Repetition of meaningful squiggles produced conceptual priming, which took the form of faster conceptual judgments for repeated squiggles compared with new ones. Furthermore, brain regions linked to conceptual processing in studies with words and nameable pictures produced greater activity for meaningful than for meaningless squiggles (Fig. 3). When meaningful squiggles were repeated, these conceptual regions exhibited less activity, just as the same regions show reduced activity when words and nameable pictures are repeated (Schacter and Buckner 1998; Buckner et al. 2000; Donaldson et al. 2001; Henson 2003; Schacter et al. 2007). In contrast, meaningless squiggles were not associated with repetition-related activity reductions in these regions. Repetition-related activity reductions for meaningful squiggles were also identified in anterior ventral visual regions and perirhinal/entorhinal cortex (Fig. 4B), regions implicated in the storage and representation of information regarding highly familiar stimulus categories and where activity reductions are shown in tests of conceptual priming for these stimulus categories (Schacter and Buckner 1998; Murray et al. 2000; Henson 2003; O'Kane et al. 2005; Schacter et al. 2007; Voss et al. 2009). In contrast, repetition effects for meaningless squiggles were confined within more posterior visual cortical regions that generally show negative repetition effects related to perceptual processing (Martin 2007).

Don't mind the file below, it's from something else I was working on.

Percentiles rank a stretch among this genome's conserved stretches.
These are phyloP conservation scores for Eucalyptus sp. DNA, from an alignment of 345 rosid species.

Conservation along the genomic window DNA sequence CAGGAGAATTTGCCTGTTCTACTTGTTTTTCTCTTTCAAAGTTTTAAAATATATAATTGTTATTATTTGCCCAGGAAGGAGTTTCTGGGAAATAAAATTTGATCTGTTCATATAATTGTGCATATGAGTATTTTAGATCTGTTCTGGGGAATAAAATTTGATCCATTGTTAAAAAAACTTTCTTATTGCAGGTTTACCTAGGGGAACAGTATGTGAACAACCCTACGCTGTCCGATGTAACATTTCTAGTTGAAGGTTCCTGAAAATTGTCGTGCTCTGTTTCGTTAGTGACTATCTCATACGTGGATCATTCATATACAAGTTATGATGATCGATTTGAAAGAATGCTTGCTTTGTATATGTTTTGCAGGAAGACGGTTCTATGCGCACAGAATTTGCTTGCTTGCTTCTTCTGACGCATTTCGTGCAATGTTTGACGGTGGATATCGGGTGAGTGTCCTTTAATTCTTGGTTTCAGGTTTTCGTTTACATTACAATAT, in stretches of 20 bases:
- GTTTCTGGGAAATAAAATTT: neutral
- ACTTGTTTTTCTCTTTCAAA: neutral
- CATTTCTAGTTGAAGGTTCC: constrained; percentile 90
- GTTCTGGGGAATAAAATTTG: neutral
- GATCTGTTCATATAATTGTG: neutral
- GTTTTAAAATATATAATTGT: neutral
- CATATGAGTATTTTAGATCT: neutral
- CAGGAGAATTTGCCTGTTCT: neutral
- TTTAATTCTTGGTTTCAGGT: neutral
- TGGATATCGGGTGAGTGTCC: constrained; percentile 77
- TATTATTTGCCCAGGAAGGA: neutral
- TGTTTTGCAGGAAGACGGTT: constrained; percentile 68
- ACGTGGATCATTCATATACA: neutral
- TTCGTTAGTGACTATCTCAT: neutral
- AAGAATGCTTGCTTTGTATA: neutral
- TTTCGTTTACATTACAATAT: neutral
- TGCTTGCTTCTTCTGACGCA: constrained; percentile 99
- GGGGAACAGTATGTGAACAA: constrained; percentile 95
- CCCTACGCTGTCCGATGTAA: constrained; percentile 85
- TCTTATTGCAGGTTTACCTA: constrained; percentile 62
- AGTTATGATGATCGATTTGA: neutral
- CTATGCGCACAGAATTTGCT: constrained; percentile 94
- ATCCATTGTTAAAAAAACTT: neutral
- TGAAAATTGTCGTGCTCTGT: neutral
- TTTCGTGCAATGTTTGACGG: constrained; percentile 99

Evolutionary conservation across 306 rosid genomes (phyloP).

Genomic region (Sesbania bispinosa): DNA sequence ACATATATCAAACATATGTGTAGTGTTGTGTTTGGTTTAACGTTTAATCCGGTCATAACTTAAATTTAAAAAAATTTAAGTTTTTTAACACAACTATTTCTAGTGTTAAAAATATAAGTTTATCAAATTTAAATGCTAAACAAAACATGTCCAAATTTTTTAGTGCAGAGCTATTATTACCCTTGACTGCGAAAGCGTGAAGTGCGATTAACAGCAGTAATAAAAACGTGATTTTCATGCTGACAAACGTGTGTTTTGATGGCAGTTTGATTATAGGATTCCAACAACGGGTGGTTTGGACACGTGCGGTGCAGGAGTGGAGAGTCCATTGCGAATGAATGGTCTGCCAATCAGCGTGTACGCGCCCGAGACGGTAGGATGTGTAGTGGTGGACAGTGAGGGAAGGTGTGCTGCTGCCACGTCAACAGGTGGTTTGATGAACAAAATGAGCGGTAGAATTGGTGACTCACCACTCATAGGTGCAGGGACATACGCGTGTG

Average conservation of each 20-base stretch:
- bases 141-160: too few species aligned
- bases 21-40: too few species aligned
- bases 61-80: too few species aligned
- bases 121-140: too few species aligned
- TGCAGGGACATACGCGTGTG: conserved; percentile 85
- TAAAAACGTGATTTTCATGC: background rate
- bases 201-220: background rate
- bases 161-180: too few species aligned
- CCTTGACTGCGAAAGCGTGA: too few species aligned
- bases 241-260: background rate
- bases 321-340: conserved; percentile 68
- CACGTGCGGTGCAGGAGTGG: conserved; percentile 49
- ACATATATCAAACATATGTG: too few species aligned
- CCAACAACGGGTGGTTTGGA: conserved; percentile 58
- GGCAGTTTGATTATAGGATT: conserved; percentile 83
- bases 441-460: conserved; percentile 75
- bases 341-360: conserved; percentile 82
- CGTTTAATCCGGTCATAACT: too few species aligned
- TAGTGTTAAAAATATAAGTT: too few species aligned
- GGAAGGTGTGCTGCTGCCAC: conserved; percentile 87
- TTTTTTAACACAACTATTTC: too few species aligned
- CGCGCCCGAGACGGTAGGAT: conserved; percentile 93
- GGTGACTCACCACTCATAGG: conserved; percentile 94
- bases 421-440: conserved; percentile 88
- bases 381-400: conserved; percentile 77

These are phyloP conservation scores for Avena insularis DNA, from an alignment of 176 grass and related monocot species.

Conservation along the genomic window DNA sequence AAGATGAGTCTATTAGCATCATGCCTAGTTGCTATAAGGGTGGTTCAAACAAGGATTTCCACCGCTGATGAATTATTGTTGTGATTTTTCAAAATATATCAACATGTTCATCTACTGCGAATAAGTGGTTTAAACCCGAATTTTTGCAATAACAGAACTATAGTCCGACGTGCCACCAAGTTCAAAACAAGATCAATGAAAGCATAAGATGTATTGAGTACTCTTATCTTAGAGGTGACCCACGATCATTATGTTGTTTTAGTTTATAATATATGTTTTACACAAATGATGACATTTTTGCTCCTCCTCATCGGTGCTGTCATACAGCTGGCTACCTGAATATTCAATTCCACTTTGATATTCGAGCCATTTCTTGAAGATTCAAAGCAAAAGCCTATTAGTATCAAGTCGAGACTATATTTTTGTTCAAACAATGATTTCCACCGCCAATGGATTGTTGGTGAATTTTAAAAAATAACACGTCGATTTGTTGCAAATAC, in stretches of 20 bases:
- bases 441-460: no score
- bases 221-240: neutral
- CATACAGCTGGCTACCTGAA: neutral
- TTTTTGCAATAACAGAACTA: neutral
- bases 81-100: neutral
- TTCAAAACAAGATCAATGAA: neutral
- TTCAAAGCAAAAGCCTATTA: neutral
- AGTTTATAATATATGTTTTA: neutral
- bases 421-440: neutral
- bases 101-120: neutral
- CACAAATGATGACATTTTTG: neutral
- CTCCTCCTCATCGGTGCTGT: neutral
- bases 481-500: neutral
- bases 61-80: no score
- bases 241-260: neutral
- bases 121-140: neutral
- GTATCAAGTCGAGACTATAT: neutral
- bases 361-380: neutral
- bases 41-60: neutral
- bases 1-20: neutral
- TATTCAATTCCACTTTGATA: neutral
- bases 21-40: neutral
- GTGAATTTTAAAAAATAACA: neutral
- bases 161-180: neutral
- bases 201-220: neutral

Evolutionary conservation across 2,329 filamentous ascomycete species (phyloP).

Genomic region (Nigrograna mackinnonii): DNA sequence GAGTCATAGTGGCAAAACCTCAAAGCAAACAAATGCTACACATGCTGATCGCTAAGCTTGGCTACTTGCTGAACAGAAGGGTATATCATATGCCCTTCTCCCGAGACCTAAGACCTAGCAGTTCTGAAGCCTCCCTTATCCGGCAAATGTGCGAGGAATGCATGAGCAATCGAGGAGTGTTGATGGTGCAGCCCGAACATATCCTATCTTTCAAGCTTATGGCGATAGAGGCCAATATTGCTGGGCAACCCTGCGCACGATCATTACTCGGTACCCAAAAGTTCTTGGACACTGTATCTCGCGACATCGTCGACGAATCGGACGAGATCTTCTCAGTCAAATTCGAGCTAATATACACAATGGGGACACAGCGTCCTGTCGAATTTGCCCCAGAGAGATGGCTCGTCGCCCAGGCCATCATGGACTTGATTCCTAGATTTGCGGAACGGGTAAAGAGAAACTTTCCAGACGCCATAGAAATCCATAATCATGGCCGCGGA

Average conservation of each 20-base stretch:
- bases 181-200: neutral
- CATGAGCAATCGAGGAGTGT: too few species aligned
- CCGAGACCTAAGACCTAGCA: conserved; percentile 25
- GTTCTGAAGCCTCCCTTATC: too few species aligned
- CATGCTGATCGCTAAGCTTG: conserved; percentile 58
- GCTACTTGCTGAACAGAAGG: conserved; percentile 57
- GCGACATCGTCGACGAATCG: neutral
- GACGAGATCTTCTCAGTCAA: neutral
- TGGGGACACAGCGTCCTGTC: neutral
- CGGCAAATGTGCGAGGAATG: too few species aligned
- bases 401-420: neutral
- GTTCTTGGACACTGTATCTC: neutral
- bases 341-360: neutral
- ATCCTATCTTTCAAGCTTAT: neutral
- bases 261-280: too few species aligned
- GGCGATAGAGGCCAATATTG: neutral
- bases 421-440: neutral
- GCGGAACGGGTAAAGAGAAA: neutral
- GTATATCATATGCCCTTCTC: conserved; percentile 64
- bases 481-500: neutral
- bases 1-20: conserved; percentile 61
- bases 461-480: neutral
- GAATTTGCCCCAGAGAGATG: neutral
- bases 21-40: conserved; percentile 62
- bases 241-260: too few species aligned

These findings show that conceptual processing is selectively influenced by stimulus repetition in largely the same way for meaningful squiggles as for real-world objects. After just one encounter with a meaningful squiggle, its representation in object-sensitive cortex is sufficiently stable so as to support standard repetition priming effects as observed for real-world objects. These findings thus contradict the commonsense notion that conceptual processing of abstract objects is somewhat of an oxymoron—that finding meaning in a nonsense object does not rely on “true” conceptual processing (e.g., as claimed by Stenberg et al. (2010)) and show that the experience of pareidolia is associated with the neural hallmarks of conceptual processing identified for real-world objects.